True, there are many who think of the aftermath;
Weeping, yet filled with a sense of adventure,
Bold curiosity—that sort of thinking.
I've long considered death by disaster:
The bullets, explosions—friends who've gone mad—
And never thought that goodness could survive
Hunger or loneliness; much less the panic.
Everything happens—must happen—and moments
Simply are judgments confirming the worthy
And worthlessness, based off one's actions
With graves to assort us, by faction.
"The last of the Kennedy old guard, Sorensen was a tireless defender of his legacy. Never, privately or publicly in the years since, did he take credit for the words or actions that made the 35th President an icon of the office."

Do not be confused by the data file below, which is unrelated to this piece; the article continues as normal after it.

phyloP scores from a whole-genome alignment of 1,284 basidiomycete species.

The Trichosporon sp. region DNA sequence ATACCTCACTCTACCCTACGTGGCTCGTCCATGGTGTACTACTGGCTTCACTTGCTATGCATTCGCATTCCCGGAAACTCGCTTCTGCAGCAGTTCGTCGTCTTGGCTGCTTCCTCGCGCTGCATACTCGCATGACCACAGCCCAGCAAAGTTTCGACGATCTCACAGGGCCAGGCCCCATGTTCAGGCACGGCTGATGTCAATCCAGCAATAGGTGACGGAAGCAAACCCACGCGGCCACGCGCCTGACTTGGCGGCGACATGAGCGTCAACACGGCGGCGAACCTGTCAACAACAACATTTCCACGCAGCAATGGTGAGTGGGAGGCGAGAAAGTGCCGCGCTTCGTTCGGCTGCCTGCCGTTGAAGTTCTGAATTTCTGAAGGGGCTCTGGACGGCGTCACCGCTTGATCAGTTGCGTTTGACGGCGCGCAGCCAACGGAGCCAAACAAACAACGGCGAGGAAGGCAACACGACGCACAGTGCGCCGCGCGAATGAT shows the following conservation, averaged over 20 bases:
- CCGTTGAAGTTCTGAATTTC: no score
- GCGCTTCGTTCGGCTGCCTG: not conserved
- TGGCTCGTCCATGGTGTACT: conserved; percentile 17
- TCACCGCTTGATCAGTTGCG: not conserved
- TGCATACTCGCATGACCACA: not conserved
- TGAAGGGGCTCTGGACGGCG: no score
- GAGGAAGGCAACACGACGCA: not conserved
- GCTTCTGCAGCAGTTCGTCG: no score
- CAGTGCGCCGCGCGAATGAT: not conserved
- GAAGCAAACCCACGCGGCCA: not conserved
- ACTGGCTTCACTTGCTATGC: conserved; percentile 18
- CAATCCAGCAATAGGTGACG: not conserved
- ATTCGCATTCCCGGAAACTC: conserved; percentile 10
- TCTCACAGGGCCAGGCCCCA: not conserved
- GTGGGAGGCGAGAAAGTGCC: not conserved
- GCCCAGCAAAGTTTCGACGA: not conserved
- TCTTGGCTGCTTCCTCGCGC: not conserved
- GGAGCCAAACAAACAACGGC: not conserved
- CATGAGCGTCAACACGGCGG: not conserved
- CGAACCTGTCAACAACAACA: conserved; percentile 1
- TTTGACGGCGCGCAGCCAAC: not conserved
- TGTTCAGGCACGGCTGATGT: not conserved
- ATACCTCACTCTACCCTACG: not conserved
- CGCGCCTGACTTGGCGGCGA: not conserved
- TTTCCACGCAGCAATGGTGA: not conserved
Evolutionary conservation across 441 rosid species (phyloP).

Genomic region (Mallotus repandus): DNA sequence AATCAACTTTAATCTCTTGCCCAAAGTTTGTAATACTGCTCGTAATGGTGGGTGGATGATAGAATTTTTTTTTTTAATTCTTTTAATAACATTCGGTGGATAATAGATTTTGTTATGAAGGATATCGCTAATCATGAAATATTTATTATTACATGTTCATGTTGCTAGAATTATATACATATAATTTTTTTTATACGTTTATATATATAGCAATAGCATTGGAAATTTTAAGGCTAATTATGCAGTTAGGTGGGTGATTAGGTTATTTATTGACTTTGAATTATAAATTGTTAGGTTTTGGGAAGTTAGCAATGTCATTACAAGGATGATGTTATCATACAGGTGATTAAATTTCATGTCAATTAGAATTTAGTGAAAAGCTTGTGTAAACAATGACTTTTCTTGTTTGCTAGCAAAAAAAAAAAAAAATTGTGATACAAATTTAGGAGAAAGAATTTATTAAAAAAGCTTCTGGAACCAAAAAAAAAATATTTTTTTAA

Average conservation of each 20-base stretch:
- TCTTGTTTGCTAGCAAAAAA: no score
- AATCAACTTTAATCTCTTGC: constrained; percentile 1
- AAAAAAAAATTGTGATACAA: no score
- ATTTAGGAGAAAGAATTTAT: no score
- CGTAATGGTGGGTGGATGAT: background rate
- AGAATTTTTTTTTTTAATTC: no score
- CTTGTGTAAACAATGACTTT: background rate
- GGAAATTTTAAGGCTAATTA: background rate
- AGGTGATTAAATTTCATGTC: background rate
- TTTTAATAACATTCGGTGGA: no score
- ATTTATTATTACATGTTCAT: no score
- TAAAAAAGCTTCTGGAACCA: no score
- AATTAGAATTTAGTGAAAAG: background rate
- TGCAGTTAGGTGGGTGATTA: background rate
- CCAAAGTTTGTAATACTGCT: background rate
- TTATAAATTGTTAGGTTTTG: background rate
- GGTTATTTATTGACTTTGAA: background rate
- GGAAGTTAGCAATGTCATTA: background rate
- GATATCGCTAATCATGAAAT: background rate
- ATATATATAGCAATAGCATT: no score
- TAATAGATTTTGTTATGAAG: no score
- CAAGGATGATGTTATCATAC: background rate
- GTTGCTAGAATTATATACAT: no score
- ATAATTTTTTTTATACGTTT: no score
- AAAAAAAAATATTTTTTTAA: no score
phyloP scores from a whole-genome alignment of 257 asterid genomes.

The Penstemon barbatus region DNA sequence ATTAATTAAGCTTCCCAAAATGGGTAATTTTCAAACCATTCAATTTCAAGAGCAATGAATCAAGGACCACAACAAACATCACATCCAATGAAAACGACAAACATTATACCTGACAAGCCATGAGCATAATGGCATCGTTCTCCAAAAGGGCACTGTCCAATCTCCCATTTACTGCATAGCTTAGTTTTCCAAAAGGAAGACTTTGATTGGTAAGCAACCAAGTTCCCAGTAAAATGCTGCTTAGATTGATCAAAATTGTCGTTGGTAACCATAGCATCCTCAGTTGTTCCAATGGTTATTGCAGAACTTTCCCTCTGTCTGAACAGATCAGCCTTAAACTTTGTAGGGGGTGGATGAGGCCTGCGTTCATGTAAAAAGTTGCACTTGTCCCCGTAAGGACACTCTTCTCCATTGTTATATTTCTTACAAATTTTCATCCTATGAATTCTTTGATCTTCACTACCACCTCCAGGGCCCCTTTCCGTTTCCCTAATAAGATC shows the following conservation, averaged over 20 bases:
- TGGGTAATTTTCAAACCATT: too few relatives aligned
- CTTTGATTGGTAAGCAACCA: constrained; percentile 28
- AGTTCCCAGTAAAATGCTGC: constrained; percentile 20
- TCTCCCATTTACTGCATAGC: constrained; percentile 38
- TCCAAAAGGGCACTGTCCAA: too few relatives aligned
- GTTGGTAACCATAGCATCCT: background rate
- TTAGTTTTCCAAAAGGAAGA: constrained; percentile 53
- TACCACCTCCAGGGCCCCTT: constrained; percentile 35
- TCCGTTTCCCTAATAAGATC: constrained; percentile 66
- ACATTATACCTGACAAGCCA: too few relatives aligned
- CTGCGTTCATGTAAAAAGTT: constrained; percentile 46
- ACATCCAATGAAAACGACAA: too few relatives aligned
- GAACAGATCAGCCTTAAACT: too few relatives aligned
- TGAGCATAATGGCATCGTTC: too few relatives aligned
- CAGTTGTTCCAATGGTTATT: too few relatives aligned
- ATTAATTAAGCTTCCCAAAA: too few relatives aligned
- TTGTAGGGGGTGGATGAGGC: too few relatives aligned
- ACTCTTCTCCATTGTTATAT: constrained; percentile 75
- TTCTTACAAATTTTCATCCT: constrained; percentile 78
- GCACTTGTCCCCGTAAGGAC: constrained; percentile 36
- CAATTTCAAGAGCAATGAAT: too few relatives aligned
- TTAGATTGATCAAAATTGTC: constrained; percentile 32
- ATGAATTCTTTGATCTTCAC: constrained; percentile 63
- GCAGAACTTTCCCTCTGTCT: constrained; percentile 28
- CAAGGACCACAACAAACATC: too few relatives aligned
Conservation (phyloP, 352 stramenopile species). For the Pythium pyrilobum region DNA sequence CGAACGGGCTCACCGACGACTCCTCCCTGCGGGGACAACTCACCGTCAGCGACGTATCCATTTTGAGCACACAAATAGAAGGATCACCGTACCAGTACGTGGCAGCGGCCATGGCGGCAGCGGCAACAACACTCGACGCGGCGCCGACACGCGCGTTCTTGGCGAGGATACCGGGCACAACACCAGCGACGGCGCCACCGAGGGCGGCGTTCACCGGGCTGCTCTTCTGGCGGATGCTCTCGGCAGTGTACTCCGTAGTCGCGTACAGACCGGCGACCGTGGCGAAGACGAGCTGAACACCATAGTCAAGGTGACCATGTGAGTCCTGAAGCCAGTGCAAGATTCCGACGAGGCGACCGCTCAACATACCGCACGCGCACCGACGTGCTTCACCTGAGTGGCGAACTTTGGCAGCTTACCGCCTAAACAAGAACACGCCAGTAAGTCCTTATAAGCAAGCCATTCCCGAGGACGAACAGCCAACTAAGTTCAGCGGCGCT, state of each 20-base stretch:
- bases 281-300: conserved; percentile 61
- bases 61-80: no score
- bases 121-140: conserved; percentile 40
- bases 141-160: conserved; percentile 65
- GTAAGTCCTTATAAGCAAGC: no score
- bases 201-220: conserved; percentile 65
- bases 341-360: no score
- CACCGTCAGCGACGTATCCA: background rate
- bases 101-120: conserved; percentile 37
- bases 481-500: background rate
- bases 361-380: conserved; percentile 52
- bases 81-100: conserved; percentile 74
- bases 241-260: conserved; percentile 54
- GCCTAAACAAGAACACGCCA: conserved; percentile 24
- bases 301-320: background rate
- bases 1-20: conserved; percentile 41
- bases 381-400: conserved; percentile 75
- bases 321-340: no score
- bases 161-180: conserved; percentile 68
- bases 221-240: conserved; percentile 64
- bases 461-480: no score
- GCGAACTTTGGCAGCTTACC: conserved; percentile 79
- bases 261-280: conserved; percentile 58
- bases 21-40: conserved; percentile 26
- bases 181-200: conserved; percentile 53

— Adam Sorensen, Time, Sunday, Oct. 31, 2010
"The relationship between the atomic bomb and postwar popular culture is as intimate as it is complex. It stretches right back to the almost contemporaneous invention of the teenager, in the winter of 1944, as the new model of youth: this product-hungry, pleasure-seeking individual was the perfect person to inhabit the new psychology of a world that could be blown up at any moment."
—Jon Savage, guardian.co.uk, Sunday 31 October 2010 21.31 GMT
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